This blog in 2023

A graph showing unieque visitors and views for this blog in 2023

2023 is over, so it’s time to review this blog’s numbers!

The second half of 2023 was the period when I published a lot of useful articles which resulted in some traffic increase from Google and other search engines.

For the previous few months, the blog has been getting 40 unique visitors a day (1.2k a month). Let’s see who those people are and what they are looking for.


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How many ECRs do you need?

An AWS diagram showing an ECR service in a separate account, consumed by other accounts.

Depending on the size and complexity of your application you may use different strategies for grouping and securing your resources and environments.

Using multiple AWS accounts is a best practice for organizing your environments and defining clear security and billing boundaries.

Each environment requires ECR access for deployments, so the question is: do we create an ECR for each account or do we use one centralized ECR for all environments?


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Deploy containerized ASP.NET apps to AWS ECS. Part I: A high-level overview

A diagram of AWS ECS deployment using Bitbucket Pipelines, ECR and CDK. The word in the middle says 'Overview'

In this series of posts, we explore everything needed to deploy and run a containerized ASP.NET application on AWS.

We’ll start by creating an AWS ECR (Elastic Container Registry) to store the docker images of our application. We’ll create a Bitbucket Pipeline to build a docker image each time we push our code and publish it to the ECR.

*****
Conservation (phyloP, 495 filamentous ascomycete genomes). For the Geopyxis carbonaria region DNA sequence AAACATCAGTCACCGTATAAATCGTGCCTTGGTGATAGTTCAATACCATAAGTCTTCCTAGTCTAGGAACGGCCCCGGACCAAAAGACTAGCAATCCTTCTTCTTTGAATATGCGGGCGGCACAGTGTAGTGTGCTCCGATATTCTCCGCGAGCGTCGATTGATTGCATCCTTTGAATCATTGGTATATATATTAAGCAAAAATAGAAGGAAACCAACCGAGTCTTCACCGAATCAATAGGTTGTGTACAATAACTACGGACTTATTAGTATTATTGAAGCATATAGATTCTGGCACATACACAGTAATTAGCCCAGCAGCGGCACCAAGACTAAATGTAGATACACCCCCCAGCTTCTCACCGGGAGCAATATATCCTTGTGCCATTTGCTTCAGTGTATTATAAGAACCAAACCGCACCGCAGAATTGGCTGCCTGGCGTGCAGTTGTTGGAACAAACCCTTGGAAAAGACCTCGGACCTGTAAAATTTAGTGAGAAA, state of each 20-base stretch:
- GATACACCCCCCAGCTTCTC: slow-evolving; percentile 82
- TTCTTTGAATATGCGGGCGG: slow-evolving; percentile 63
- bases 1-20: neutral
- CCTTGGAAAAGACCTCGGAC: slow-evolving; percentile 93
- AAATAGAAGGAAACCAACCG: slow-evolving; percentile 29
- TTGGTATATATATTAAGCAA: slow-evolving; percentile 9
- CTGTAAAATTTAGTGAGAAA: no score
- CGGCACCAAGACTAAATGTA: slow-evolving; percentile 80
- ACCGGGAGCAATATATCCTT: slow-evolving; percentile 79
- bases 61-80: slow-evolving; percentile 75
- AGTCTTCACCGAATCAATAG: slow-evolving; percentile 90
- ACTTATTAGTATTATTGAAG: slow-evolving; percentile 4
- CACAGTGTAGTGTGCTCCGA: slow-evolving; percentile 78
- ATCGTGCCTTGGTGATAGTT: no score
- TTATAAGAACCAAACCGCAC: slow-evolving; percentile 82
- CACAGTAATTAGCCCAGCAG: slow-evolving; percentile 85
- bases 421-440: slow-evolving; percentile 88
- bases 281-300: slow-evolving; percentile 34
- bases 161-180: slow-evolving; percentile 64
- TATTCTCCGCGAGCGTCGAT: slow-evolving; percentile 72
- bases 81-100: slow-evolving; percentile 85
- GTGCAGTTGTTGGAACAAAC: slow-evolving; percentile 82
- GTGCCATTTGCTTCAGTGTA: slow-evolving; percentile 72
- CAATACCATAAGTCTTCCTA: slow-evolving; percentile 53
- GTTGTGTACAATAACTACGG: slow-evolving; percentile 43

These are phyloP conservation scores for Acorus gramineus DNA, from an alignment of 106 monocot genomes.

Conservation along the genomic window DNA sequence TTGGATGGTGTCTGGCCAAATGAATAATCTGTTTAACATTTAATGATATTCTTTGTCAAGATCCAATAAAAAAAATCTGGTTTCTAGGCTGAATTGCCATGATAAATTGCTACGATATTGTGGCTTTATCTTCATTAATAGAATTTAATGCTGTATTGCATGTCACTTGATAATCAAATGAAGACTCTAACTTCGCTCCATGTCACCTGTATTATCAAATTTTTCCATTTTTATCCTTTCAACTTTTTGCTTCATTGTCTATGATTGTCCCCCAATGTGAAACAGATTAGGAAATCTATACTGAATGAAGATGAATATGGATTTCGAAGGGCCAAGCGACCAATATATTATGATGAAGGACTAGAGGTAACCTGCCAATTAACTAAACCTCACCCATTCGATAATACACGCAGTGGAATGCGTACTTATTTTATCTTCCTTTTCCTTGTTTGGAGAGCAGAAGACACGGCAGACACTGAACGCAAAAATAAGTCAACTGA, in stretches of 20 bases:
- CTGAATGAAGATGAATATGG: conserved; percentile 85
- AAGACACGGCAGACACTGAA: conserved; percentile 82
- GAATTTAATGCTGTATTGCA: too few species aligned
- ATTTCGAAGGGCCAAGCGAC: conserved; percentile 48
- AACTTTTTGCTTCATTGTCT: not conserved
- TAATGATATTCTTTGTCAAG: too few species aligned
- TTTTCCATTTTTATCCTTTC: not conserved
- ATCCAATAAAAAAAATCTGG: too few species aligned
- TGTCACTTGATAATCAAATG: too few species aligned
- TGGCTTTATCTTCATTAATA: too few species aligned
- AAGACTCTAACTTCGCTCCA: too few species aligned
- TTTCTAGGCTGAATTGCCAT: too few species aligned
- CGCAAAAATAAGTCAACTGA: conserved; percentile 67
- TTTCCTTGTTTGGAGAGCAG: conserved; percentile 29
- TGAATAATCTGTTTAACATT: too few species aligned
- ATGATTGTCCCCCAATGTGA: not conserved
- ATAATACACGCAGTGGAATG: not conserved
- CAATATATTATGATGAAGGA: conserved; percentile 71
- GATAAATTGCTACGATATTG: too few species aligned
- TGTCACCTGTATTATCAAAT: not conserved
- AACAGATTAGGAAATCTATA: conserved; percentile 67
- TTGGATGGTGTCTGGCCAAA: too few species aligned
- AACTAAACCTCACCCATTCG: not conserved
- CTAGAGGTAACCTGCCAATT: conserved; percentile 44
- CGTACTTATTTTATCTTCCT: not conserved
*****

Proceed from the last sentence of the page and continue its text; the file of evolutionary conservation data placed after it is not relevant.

Next, we are going to utilize AWS CDK to define AWS resources and deploy our container to AWS ECS (Elastic Container Service).

At the end of the series, we are going to have a completely automated CI/CD pipeline to deploy our .NET web app to AWS, with the app’s infrastructure managed by CDK code.

Today, in the first part, we’ll try to understand what all these services are for and what other options for containerized web apps are there in AWS.


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Bypass 2FA with Playwright .NET

playwright with 2fa

Playwright is a tool for end-to-end (e2e) browser testing. Most business logic usually requires a logged-in user, so we need to authenticate the test user from our code programmatically.

One of the challenges of automatic login in e2e testing is 2-factor authentication or 2FA. Even though it doesn’t make much sense to have 2FA enabled for test users, being able to log in with a 2FA user can be very handy sometimes.

In this article, we explore how we can utilize an authenticated browser state and manual login to bypass 2-factor authentication in our playwright tests.


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